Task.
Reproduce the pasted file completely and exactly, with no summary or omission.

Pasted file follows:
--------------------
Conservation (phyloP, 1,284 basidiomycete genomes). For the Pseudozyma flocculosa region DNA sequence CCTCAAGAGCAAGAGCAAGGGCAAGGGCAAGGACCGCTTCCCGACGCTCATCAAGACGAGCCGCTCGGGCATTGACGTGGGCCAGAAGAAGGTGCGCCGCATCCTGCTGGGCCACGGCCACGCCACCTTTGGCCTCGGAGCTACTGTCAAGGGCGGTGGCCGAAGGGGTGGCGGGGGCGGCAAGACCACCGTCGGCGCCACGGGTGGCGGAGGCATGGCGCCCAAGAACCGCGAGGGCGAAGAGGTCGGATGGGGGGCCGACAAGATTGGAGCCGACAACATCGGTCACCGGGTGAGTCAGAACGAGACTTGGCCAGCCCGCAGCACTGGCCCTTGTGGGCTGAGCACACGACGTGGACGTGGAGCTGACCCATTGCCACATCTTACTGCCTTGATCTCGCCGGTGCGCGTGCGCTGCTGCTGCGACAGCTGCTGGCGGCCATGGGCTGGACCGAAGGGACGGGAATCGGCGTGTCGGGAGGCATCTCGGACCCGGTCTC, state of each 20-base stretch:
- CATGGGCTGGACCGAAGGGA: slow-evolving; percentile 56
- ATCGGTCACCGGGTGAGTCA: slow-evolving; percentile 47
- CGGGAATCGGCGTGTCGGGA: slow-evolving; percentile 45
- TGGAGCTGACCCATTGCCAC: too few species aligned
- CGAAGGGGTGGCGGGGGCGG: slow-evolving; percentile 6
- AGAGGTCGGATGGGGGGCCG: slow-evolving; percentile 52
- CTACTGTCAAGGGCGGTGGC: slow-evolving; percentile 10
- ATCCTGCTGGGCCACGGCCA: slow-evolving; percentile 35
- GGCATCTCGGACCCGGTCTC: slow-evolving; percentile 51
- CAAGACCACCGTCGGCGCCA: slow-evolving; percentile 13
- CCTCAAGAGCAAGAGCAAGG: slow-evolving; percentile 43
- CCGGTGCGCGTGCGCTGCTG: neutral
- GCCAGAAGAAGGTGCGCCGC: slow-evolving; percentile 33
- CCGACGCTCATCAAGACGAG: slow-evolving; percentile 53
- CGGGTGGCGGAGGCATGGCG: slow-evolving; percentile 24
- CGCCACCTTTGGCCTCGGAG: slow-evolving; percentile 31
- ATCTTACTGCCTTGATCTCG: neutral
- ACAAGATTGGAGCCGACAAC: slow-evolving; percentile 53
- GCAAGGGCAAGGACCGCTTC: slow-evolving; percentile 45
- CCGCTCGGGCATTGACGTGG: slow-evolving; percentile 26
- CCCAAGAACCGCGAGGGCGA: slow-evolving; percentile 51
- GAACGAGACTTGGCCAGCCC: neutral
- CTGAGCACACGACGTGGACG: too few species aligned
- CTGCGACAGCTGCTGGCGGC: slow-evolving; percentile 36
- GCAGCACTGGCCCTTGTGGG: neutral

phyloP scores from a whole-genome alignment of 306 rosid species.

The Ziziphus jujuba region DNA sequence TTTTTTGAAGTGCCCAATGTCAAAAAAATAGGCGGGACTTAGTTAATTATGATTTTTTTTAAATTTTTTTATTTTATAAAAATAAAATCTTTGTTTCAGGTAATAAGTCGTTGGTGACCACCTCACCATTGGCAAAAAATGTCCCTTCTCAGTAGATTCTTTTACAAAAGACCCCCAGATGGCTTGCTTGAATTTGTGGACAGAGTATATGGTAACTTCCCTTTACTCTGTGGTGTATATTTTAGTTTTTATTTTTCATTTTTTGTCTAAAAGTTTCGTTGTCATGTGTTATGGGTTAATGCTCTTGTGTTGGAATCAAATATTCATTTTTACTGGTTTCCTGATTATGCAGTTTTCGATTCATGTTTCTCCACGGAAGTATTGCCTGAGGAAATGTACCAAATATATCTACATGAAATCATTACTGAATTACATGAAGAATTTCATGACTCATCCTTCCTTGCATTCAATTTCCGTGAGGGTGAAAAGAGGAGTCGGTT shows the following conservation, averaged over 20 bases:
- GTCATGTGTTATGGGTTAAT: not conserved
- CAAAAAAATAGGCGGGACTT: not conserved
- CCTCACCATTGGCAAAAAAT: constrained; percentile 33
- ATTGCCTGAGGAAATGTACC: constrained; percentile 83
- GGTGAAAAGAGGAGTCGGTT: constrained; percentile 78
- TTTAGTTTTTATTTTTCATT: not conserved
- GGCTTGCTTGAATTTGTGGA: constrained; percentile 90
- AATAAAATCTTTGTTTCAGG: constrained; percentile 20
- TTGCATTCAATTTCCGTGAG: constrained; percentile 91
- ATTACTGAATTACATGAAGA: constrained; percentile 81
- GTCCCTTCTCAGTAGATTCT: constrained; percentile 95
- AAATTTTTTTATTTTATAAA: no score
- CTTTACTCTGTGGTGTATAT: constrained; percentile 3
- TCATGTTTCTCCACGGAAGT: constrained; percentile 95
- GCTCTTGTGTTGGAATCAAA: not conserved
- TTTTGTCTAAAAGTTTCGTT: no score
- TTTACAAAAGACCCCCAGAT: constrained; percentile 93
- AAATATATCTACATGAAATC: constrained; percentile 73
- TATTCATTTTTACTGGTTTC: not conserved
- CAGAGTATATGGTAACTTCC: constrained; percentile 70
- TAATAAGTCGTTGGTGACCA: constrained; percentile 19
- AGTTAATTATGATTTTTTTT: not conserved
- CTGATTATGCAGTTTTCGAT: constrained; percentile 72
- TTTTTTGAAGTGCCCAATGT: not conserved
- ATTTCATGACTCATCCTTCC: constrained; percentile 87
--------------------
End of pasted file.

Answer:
Conservation (phyloP, 1,284 basidiomycete genomes). For the Pseudozyma flocculosa region DNA sequence CCTCAAGAGCAAGAGCAAGGGCAAGGGCAAGGACCGCTTCCCGACGCTCATCAAGACGAGCCGCTCGGGCATTGACGTGGGCCAGAAGAAGGTGCGCCGCATCCTGCTGGGCCACGGCCACGCCACCTTTGGCCTCGGAGCTACTGTCAAGGGCGGTGGCCGAAGGGGTGGCGGGGGCGGCAAGACCACCGTCGGCGCCACGGGTGGCGGAGGCATGGCGCCCAAGAACCGCGAGGGCGAAGAGGTCGGATGGGGGGCCGACAAGATTGGAGCCGACAACATCGGTCACCGGGTGAGTCAGAACGAGACTTGGCCAGCCCGCAGCACTGGCCCTTGTGGGCTGAGCACACGACGTGGACGTGGAGCTGACCCATTGCCACATCTTACTGCCTTGATCTCGCCGGTGCGCGTGCGCTGCTGCTGCGACAGCTGCTGGCGGCCATGGGCTGGACCGAAGGGACGGGAATCGGCGTGTCGGGAGGCATCTCGGACCCGGTCTC, state of each 20-base stretch:
- CATGGGCTGGACCGAAGGGA: slow-evolving; percentile 56
- ATCGGTCACCGGGTGAGTCA: slow-evolving; percentile 47
- CGGGAATCGGCGTGTCGGGA: slow-evolving; percentile 45
- TGGAGCTGACCCATTGCCAC: too few species aligned
- CGAAGGGGTGGCGGGGGCGG: slow-evolving; percentile 6
- AGAGGTCGGATGGGGGGCCG: slow-evolving; percentile 52
- CTACTGTCAAGGGCGGTGGC: slow-evolving; percentile 10
- ATCCTGCTGGGCCACGGCCA: slow-evolving; percentile 35
- GGCATCTCGGACCCGGTCTC: slow-evolving; percentile 51
- CAAGACCACCGTCGGCGCCA: slow-evolving; percentile 13
- CCTCAAGAGCAAGAGCAAGG: slow-evolving; percentile 43
- CCGGTGCGCGTGCGCTGCTG: neutral
- GCCAGAAGAAGGTGCGCCGC: slow-evolving; percentile 33
- CCGACGCTCATCAAGACGAG: slow-evolving; percentile 53
- CGGGTGGCGGAGGCATGGCG: slow-evolving; percentile 24
- CGCCACCTTTGGCCTCGGAG: slow-evolving; percentile 31
- ATCTTACTGCCTTGATCTCG: neutral
- ACAAGATTGGAGCCGACAAC: slow-evolving; percentile 53
- GCAAGGGCAAGGACCGCTTC: slow-evolving; percentile 45
- CCGCTCGGGCATTGACGTGG: slow-evolving; percentile 26
- CCCAAGAACCGCGAGGGCGA: slow-evolving; percentile 51
- GAACGAGACTTGGCCAGCCC: neutral
- CTGAGCACACGACGTGGACG: too few species aligned
- CTGCGACAGCTGCTGGCGGC: slow-evolving; percentile 36
- GCAGCACTGGCCCTTGTGGG: neutral

phyloP scores from a whole-genome alignment of 306 rosid species.

The Ziziphus jujuba region DNA sequence TTTTTTGAAGTGCCCAATGTCAAAAAAATAGGCGGGACTTAGTTAATTATGATTTTTTTTAAATTTTTTTATTTTATAAAAATAAAATCTTTGTTTCAGGTAATAAGTCGTTGGTGACCACCTCACCATTGGCAAAAAATGTCCCTTCTCAGTAGATTCTTTTACAAAAGACCCCCAGATGGCTTGCTTGAATTTGTGGACAGAGTATATGGTAACTTCCCTTTACTCTGTGGTGTATATTTTAGTTTTTATTTTTCATTTTTTGTCTAAAAGTTTCGTTGTCATGTGTTATGGGTTAATGCTCTTGTGTTGGAATCAAATATTCATTTTTACTGGTTTCCTGATTATGCAGTTTTCGATTCATGTTTCTCCACGGAAGTATTGCCTGAGGAAATGTACCAAATATATCTACATGAAATCATTACTGAATTACATGAAGAATTTCATGACTCATCCTTCCTTGCATTCAATTTCCGTGAGGGTGAAAAGAGGAGTCGGTT shows the following conservation, averaged over 20 bases:
- GTCATGTGTTATGGGTTAAT: not conserved
- CAAAAAAATAGGCGGGACTT: not conserved
- CCTCACCATTGGCAAAAAAT: constrained; percentile 33
- ATTGCCTGAGGAAATGTACC: constrained; percentile 83
- GGTGAAAAGAGGAGTCGGTT: constrained; percentile 78
- TTTAGTTTTTATTTTTCATT: not conserved
- GGCTTGCTTGAATTTGTGGA: constrained; percentile 90
- AATAAAATCTTTGTTTCAGG: constrained; percentile 20
- TTGCATTCAATTTCCGTGAG: constrained; percentile 91
- ATTACTGAATTACATGAAGA: constrained; percentile 81
- GTCCCTTCTCAGTAGATTCT: constrained; percentile 95
- AAATTTTTTTATTTTATAAA: no score
- CTTTACTCTGTGGTGTATAT: constrained; percentile 3
- TCATGTTTCTCCACGGAAGT: constrained; percentile 95
- GCTCTTGTGTTGGAATCAAA: not conserved
- TTTTGTCTAAAAGTTTCGTT: no score
- TTTACAAAAGACCCCCAGAT: constrained; percentile 93
- AAATATATCTACATGAAATC: constrained; percentile 73
- TATTCATTTTTACTGGTTTC: not conserved
- CAGAGTATATGGTAACTTCC: constrained; percentile 70
- TAATAAGTCGTTGGTGACCA: constrained; percentile 19
- AGTTAATTATGATTTTTTTT: not conserved
- CTGATTATGCAGTTTTCGAT: constrained; percentile 72
- TTTTTTGAAGTGCCCAATGT: not conserved
- ATTTCATGACTCATCCTTCC: constrained; percentile 87